Amazon today highlighted its progress towards zero carbon emissions, the latest on the Alexa voice assistant, and the continued growth of its two-hour grocery delivery services in the US, as it reported its first-quarter figures.
Net sales were 17% ahead of the same time last year, or 19% ahead when the $1.1bn (£0.9bn) effect of unfavourable foreign exchange rates were excluded. Net income – or profits – rose by 125% to $3.6bn (£2.8bn), up from $1.6bn (£1.2bn) a year earlier.
Alexa now has more than 90,000 skills available in the Alexa Skills Store. It now operates in French specifically for French Canadian customers, while Brazilian Portuguese will be available later this year. Drivers can now operate Alexa from more cars, including the new Audi e-tron.
Progress to zero carbon
Amazon unveiled three new renewable energy projects, in Ireland, Sweden and the US, as part of its commitment to use 100% renewable energy to power its Amazon Web Services global infrastructure. Through Shipment Zero it aims to make all deliveries zero carbon, and expects to get halfway to that goal by 2030. Its Amazon Day innovation enables shoppers to name the day they want their deliveries to arrive, grouping purchases into fewer deliveries and potentially fewer boxes. Amazon said it would share its carbon footprint and related goals and programmes later this year.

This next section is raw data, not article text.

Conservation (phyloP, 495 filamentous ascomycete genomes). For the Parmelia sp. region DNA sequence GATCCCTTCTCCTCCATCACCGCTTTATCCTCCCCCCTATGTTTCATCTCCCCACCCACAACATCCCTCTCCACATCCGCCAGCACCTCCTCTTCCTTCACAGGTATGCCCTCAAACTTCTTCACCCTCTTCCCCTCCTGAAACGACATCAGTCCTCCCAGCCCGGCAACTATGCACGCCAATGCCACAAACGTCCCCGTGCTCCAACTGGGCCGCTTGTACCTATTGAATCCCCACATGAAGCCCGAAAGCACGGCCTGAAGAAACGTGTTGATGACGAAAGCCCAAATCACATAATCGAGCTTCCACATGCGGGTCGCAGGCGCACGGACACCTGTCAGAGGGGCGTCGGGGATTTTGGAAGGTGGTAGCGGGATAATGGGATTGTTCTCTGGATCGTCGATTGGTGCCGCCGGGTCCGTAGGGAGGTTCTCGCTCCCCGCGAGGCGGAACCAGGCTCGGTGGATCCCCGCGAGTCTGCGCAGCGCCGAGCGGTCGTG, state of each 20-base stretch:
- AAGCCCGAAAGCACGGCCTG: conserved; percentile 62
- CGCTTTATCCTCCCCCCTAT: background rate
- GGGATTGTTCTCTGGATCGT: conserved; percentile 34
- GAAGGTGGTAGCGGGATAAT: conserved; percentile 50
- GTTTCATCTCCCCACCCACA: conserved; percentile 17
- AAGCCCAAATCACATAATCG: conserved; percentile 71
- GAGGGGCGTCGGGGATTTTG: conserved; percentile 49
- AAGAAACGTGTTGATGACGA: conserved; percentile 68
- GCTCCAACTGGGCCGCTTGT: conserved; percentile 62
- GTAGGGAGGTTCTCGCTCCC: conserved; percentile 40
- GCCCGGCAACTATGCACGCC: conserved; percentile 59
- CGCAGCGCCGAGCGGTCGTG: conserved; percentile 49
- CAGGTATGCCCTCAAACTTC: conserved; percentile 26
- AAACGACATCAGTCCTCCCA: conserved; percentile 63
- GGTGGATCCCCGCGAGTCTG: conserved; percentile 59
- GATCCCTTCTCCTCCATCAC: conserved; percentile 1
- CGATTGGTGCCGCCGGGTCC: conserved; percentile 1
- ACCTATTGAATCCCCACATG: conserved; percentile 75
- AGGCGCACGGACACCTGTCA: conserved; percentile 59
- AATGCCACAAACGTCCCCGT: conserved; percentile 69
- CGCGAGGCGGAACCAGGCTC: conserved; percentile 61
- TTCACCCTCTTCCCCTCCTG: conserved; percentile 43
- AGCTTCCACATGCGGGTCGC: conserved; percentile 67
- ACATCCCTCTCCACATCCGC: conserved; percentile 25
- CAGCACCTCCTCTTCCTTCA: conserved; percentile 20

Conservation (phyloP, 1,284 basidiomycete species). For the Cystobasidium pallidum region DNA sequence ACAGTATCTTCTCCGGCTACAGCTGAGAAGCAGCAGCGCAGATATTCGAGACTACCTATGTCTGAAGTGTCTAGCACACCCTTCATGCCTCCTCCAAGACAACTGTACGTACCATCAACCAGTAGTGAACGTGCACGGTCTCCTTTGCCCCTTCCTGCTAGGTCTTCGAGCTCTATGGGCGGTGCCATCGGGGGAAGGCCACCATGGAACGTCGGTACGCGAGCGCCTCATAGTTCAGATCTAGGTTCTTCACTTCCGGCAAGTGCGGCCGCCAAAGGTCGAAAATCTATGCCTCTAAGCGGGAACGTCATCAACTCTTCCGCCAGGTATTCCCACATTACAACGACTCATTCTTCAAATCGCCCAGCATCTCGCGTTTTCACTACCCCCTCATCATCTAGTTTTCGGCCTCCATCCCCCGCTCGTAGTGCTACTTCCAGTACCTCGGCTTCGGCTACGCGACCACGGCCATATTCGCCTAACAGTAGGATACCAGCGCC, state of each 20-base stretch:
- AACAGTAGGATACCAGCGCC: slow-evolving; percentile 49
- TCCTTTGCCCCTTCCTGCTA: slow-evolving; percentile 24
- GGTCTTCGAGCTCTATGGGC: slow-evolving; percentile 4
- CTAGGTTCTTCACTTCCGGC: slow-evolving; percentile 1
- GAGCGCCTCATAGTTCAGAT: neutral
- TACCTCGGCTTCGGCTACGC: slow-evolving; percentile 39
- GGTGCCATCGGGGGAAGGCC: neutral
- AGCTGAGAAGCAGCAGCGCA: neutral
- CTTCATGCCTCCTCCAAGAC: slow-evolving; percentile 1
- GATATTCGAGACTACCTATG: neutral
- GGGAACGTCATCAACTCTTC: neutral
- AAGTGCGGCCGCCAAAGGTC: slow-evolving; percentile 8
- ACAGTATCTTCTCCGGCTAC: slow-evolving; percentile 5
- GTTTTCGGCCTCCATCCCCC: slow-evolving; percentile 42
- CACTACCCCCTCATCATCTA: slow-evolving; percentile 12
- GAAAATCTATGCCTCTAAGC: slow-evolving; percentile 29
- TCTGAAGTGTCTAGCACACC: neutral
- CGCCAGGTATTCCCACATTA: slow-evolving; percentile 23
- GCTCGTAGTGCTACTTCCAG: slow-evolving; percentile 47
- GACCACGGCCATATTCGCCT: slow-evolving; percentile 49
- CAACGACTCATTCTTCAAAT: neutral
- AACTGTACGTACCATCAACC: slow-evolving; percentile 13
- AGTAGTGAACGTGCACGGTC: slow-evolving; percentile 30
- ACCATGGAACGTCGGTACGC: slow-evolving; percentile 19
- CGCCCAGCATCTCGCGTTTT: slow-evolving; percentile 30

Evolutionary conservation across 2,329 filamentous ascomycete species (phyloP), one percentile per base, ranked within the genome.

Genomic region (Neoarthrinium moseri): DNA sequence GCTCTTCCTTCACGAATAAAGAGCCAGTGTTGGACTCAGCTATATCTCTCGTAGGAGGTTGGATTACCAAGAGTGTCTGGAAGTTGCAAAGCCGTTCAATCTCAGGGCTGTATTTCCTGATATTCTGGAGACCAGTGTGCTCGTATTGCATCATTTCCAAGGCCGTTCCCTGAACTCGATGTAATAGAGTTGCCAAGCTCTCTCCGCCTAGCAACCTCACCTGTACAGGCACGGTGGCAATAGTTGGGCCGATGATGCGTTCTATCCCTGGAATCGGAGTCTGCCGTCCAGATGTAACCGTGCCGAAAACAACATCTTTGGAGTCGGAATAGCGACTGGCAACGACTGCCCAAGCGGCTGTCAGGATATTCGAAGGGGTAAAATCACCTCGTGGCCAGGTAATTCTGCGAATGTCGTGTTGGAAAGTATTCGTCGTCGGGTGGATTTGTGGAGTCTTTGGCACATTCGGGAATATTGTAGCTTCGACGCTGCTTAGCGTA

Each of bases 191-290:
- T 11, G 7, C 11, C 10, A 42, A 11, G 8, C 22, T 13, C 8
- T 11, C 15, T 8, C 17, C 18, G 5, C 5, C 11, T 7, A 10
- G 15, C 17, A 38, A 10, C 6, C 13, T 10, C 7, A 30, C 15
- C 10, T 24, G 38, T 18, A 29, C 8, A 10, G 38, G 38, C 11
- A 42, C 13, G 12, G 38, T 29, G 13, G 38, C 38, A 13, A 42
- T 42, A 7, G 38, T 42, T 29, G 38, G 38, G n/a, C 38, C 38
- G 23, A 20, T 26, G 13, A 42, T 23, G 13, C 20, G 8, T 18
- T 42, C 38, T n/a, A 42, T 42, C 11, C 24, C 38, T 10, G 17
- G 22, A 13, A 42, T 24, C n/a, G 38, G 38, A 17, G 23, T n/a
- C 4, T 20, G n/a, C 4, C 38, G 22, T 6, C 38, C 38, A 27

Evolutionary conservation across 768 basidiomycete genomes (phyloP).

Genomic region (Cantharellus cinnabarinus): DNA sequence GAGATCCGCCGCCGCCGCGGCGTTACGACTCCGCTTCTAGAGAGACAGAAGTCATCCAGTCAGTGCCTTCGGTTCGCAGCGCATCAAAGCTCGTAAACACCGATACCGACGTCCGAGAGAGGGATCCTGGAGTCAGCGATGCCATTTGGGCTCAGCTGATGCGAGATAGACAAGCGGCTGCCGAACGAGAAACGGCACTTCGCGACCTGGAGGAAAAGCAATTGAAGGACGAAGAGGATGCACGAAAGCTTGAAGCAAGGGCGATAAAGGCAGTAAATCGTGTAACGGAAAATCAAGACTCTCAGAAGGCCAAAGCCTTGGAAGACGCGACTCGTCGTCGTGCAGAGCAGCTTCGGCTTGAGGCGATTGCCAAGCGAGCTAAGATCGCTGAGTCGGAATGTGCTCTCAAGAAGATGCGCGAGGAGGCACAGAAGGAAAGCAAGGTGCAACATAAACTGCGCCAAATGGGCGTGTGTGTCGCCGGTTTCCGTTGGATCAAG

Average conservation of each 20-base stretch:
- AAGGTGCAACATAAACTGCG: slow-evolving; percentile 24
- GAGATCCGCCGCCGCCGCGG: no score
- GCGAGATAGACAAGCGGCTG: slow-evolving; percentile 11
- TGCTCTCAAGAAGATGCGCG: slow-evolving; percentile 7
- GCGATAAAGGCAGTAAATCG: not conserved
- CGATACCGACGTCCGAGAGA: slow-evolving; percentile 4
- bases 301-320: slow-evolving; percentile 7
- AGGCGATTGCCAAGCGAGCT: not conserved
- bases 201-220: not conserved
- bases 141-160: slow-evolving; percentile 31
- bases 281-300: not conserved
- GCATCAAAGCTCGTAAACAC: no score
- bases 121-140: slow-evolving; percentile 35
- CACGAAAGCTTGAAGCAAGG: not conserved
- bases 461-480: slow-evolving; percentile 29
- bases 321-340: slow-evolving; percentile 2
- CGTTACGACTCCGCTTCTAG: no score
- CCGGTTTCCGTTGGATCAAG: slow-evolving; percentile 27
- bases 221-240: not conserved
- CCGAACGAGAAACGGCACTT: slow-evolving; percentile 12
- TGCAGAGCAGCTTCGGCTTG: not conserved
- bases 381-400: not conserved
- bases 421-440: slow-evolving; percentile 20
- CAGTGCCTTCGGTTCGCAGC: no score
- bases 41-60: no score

In the US, Amazon says that customer demand for free two-hour delivery from its Whole Foods Market stores continued to exceed expectations. Shoppers can currently order for delivery from Whole Foods Market via Prime Now in 75 US metropolitan areas, and order for collection in 30 areas. There are plans for further expansion in the coming year.
Future engineers – and engineering
In the US, Amazon awarded scholarships worth $40,000 each to 100 students through the Amazon Future Engineer programme. The funding will enable them to study computer science at a college of their choice, and then guarantees them a paid internship after the freshmen year of college. Among the first recipients is Leo Jean Baptiste, who grew up speaking Haitian Creole in a New Jersey home that had no internet access, said Jeff Bezos, founder and chief executive of Amazon. “He rose to the top of his class,” said Bezos, “and is set to study computer science at college this fall, with the dream of getting a job in machine learning. Our passion for invention led us to create Amazon Future Engineer so we could help young people like Leo from under represented groups and underserved communities across the country.”
Amazon also made robotics grants to schools in deprived areas, and collaborated, in the US, with the National Science Foundation to fund research into fairness in artificial intelligence (AI) to the tune of up to $10m. As reported earlier this week, the retailer is also enabling shoppers to have deliveries left in their garages while they are out, through its Key for Garage scheme.
Image courtesy of Amazon